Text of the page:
Monday, January 9, 2012

So long, Mr. Speaker

So long
I received the photo in the mail a few weeks after it was taken, back in 1996 when I was a just-out-of-college staffer at the 1996 Republican National Convention in San Diego. Out there on the left coast, three hours behind DC time, my colleagues and I sometimes felt a little bit detached from the momentous goings-on under the still new (and still amazing) Republican leadership in Congress. So it was extra-special to us when the architect of the new Republican majority and a hero to most of us, Speaker Newt Gingrich, took the time to swing by and see us during a California trip. I lined up with everyone else, shook his hand and smiled for the camera, and some time later there it was in my in-box: a signed photo of me with the Speaker. "Thanks for all your help, Dan - Newt."

That photo has followed me in the years since, sitting in its cherry wood frame on my desk, or on the wall, or on a book shelf as I moved from San Diego back to DC, then on to law school, to a big law firm, to the Massachusetts State House, and finally to my current office. Except for when I was traveling, hardly a day of my professional life has gone unobserved by Newt's silent, grinning visage, even as the other occupants of my political "ego wall" have mostly fallen to the wayside.

Newt always represented something very particular to me. Asked to defend his photographic presence in my office (and I was, on more than a few occasions), I'd invariably say Newt was the guy who everyone says they want - the politician who knows what he believes and says what he thinks, and does so coherently and with historical perspective.  If his ego sometimes seemed out-sized, well, that tends to happen to people who become celebrities, political and otherwise. As to his personal foibles... I didn't defend those. And of course I was never in a position to vote for the man anyhow.

That all ended today. I wrote a post last week about Newt's petulant Iowa hangover. At the time I hoped his sulking and revenge-plotting would dissipate. Instead it has only gotten worse, culminating in a raft of articles like this, this, and this. Gingrich, it seems, has resolved to do everything possible to destroy Mitt Romney, even if he self-immolates in the process, and even it he destroys our chance of relegating the President to one term while he's at it.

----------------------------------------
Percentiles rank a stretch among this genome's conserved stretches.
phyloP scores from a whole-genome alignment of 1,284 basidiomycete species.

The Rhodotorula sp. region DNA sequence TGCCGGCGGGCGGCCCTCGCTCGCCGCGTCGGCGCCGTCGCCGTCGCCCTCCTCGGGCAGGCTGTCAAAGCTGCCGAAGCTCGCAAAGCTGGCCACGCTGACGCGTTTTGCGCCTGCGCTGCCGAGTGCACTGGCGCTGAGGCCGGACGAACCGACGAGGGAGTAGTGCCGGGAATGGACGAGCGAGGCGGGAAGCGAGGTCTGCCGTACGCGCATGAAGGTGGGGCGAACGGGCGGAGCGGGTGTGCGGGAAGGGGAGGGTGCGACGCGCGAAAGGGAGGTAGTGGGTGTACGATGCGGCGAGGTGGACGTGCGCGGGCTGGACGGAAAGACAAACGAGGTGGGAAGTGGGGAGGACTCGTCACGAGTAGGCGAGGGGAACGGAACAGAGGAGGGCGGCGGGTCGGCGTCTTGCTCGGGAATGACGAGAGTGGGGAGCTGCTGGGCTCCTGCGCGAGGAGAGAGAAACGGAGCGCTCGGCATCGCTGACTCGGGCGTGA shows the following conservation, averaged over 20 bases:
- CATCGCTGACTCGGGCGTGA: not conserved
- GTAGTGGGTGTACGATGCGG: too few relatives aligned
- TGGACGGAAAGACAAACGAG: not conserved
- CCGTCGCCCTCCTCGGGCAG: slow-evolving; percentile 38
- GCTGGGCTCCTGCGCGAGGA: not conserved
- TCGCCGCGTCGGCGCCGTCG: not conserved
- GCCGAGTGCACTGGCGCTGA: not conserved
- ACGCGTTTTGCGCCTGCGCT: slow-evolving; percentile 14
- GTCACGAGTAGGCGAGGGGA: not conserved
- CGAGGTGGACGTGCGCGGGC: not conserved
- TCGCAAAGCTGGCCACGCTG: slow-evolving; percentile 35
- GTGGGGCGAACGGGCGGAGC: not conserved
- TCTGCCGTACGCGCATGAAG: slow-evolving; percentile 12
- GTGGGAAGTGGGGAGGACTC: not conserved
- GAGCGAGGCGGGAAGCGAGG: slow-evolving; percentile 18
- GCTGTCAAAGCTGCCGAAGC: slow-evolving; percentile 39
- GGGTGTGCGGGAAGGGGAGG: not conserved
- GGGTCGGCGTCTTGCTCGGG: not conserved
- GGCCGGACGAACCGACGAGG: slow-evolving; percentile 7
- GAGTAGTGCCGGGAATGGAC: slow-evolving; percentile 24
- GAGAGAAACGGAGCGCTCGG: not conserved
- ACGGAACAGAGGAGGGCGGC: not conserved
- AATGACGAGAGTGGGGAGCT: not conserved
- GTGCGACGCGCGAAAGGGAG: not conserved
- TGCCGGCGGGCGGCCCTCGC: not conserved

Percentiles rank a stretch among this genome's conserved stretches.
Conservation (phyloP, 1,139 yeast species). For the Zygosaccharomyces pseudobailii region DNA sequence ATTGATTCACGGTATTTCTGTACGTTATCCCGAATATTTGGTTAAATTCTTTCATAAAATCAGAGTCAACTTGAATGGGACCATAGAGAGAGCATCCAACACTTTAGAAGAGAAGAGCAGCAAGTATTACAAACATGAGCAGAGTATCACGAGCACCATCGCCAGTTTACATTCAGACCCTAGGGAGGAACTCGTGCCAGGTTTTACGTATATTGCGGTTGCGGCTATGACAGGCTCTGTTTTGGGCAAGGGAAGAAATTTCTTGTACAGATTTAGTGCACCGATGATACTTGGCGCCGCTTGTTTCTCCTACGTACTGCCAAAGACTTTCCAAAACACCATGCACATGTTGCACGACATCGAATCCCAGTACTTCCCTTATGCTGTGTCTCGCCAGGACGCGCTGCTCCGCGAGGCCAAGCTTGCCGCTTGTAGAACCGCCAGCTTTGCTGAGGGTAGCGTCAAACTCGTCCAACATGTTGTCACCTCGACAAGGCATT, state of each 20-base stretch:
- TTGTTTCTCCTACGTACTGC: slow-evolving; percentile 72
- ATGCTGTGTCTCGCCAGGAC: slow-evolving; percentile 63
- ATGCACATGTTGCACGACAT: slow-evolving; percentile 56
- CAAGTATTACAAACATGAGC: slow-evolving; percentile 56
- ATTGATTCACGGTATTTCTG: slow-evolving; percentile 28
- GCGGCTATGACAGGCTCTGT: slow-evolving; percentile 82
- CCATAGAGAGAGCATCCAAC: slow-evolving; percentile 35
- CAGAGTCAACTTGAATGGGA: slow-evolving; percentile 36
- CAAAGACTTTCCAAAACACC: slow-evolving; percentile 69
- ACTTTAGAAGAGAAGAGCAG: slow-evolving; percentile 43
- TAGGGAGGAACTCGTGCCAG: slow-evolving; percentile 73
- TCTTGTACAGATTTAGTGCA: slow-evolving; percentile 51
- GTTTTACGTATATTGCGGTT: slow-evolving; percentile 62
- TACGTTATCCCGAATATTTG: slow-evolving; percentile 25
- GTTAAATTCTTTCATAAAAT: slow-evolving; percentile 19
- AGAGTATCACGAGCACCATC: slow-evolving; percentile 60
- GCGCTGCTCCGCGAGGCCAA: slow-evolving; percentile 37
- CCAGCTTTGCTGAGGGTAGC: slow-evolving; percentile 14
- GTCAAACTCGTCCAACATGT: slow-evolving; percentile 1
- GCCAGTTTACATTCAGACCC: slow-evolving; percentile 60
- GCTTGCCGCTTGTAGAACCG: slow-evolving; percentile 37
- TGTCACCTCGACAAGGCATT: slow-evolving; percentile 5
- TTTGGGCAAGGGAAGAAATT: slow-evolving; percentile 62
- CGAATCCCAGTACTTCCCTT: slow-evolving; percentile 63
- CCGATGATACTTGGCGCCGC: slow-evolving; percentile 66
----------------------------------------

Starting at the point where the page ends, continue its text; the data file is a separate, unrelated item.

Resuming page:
What a difference a month makes. Here's what the pundits were writing about Newt way back on December 6:
As Mitt Romney continues to struggle against conservative Republican complaints that his claim to be one of them is no more than an expedient makeover, the latest candidate to emerge as his principal rival for the party's presidential nomination is striving for quite a makeover of his own. 
That would be Newt Gingrich, famed for his slashing and often over-the-top attacks on critics and inquisitive members of the news media. Buoyed by his recent televised debate appearances that he has converted into a showcase of how smart he is, Mr. Gingrich has vowed to take the high road, at least against fellow Republicans. 
The former House speaker has pledged to supporters in a fund-raising email that "every penny contributed to this campaign will be used to advance an honest campaign that the American people can be proud of." He promises "there will be no 30-second attack ads against my friends who are also seeking the Republican nomination; I will focus my criticism on President Obama."
Seems to me more than a few Gingrich donors might be due a refund.

So it is with a small amount of regret that today I took down my Newt photo from the shelf, said a testy goodbye (and something else), and tossed it in a drawer. I'll use the frame for another photo eventually.

It turns out, you see, that Newt Gingrich is - to paraphrase Bill Parcells - exactly what his record says he is. If the term "Napoleon complex" didn't already exist we'd henceforth be accusing peevish, scorched-earth egomaniacs of having a Newt complex.

None of which is to suggest that Gingrich - or any candidate - does not have the right to stick until the end, fight the good fight, go down swinging, etc. But there is a line, and at some point during the last week or so the former Speaker dashed across it and sped off into the distance.

So long, Mr. Speaker. Good luck with the post-politics thing.

1 comment:

  1. I couldn't agree more strongly. A month ago we saw the calm, Reganesque Newt, a departure from his old ornery self. He was now, he assured us, the reformed 68 year old Grandfather. Well, the shell cracked open and look who has emerged. Surprise.


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